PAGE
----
Today’s route is simple: US2 east. The scenery is far from simple: through the foothills to the continental divide at Glacier National Park to the endless grain fields of northern Montana.
I woke up shortly before the 8:30am alarm went off to the sound of a OpsGenie alert from work. When I get back, I need to create a task to remove vacationing personnel from the on-call schedule.
My neck had been a bit stiff since the day before yesterday, and this morning was no exception. I jumped in the shower, not because I needed another shower after last night’s, but because I wanted to cook the muscles in my neck under hot water.
Ahhh, that’s better.
I proceed to pack up. It’s a brisk, clear day outside with temperature sitting at 53º F. This would dictate the continued need for the heated gear today. Looking at other towns along today’s tentative route saw the highest temperature in the low 70ºs F; definitely a day for heated gear.
Aside: I could layer up and survive without the heated gear, but anytime you’re outside at highway speeds at anything below 70º F, you’re going to lose body heat slowly over the course of the day. There’s no arguing with the laws of thermodynamics; they always win. So, you macho assholes out there saying, “I wouldn’t be using heated gear”, more power too your mildly hypothermic ass at the end of the day.
I leave the motel at 9:30am and gas up in Bonners Ferry, ensuring that I wouldn’t have to stop for gas… probably until the other side of Glacier National Park.
East of Bonners Ferry, US2 follows the Kootenai River all the way to Libby. This makes for a nice ride through a river valley with increasingly higher mountains on either side. With the blue sky and the few puffy clouds above, it was a gorgeous morning to ride.
At the Montana border, I lost an hour to the transition from Pacific to Mountain time. Not long after, I passed the parking lot for the Kootenai River Falls trailhead. I’d passed it before on less ideal days, always intending to stop one day… and that day should be today.
I slow down and pull an U-turn and pull into the trailhead parking lot. I had no idea how long the trail was to the falls; for all I knew, it was a four mile hike. Somehow, I thought it wouldn’t be that long, so I left my jacket, chaps, and helmet on for the walk down the to falls.
In retrospect, I should have left the helmet, and perhaps the jacket liner too.
The trail wasn’t that long, but it was all downhill to the falls… which meant all uphill back to the trailhead. Needless to say, I was plenty warm and more than a little winded when I returned to the trailhead parking lot.
The trail itself was cool because it included a bridge over the BNSF mail line that follows all of US2 across Montana. The falls itself was impressive more for breadth than width, but was still impressive. I took several photos, which are included below. Enjoy.
Back at the trailhead parking lot, I snatch this quick photo of the Nightowl in this valley.
Further east past Libby, I rode along the upper and lower Thompson Lakes. Both were completely still since were was almost no wind, which meant they were like mirrors reflecting the mountains on the other side of the lakes. I considered taking a photo or two, but I’d just fought around a line of gravel trucks and didn’t want to pass them again. Sorry, no photo.
I bypassed down down Kalispell on US93 Alternate and picked up normal US93 north of Kalispell. That took me with dispatch to Whitefish, where I turned east on MT40 towards Columbia Falls and a reunion with US2.
Columbia Falls is familiar since every Sunrun that we had between 1997 and 2004 managed to run through here as a staging point for visiting Glacier National Park. It’s a little more built up now, but most of the same campgrounds, motels, gas stations, restaurants, and bars are still there. I was happy to see that none of our old haunts had succumbed to Covid-induced closure.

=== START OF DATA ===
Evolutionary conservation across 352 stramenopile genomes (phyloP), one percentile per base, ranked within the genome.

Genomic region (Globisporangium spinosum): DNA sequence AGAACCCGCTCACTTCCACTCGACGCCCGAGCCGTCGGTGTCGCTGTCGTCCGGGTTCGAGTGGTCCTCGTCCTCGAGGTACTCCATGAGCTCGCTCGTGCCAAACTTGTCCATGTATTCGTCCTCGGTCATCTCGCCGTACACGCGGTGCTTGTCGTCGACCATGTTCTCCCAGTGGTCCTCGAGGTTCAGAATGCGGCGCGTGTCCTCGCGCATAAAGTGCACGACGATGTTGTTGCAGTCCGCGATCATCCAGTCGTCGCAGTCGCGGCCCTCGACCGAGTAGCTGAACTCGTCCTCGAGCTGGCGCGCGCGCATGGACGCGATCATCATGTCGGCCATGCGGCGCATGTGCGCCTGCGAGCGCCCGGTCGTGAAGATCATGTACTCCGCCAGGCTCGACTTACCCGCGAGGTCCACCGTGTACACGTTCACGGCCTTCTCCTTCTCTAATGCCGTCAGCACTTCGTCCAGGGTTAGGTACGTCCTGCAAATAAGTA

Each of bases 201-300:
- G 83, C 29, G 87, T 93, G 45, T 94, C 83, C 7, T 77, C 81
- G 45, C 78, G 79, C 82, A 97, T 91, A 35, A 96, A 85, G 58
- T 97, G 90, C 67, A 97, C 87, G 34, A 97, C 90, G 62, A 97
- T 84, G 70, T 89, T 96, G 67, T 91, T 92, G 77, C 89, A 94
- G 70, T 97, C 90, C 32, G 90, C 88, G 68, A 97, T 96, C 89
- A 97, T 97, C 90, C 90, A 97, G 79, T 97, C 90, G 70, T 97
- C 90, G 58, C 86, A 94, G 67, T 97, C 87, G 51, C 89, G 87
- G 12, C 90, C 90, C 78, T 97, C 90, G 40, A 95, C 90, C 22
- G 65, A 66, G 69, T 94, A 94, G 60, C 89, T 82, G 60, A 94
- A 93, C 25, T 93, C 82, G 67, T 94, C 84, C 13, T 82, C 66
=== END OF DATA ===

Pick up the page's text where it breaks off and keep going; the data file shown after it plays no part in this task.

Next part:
Towards the east side of Columbia Falls, I found The Nite Owl diner and it’s Back Room dinner counterpart, still in business and going strong. I’ve lost count of how many breakfasts and dinners were enjoyed in the walls of these two establishments. I got a chicken sandwich with fries and reminisced over previous meals with friends and the loud laughter that usually turned heads in the establishment.
Back out in the parking lot after lunch, I paused to take a nice crossover photo of my bike and the diner sharing a namesake.
I exited Columbia Falls to the east and took US2 into the canyon towards Hungry Horse. I was prepared to capture some cool video of the ride through this short canyon… but construction foiled it all. The captured video isn’t nearly as interesting… at 30 MPH the entire way. Bummer.
Hungry Horse doesn’t look much different from back in the Sunrun days. The old Canyon RV and Cabins is now Glacier… something or other. (Horrible graphic design on the sign, you can’t read it from the highway because the font is too fine — graphic design grade: F.)
About five miles west of West Glacier, I got caught in the first of two one-lane pilot car regions between Hungry Horse and West Glacier.
Back at The Nite Owl over lunch, the Old Dude sitting behind me said I’d be able to get through the Going-to-the-Sun Road if I just pulled up, especially this late in the day. I decided to give this a shot. I pulled up and the ranger made a sad face and reported gave away the last allotted reservation for the day about 20 minutes ago. I’ll deal with US2, though it’s a bummer because the photos on this clear a day through Logan Pass would have been phenomenal.
I continued east on US2 around the south side of Glacier National Park. It’s still pretty, and it follows the BNSF main line over Marias Pass, which is fun for railroad nuts like me. It looks like I’m going to make decent time when I hit another single-lane pilot car construction zone. Then I hit another… and then another. It’s a miracle I got through the damn pass before Christmas.
The good news was that my route through the pass saw several BNSF trains making their way over the pass; not one or two, but five trains, all eastbound, between West Glacier and Browning, where I finally saw a westbound waiting on a siding. I wondered how long that westbound would have to wait before getting clearance through the pass.
I gassed up in Browning and scoped out my possible stopping points for the evening. The original plan was to get all the way to Glasgow, Montana, but that would have required 560 miles of total travel and a much higher average pace. I could stop early in Shelby, Montana, which is on the US2/I15 interchange and has plenty of motels and campgrounds (I could camp if I wanted since it was so cool today), but that was only 60 miles away and would be cutting the day pretty short. In was completely caught up on trip reports, so I only had to write up today’s report this evening, so I don’t need extra time at my destination.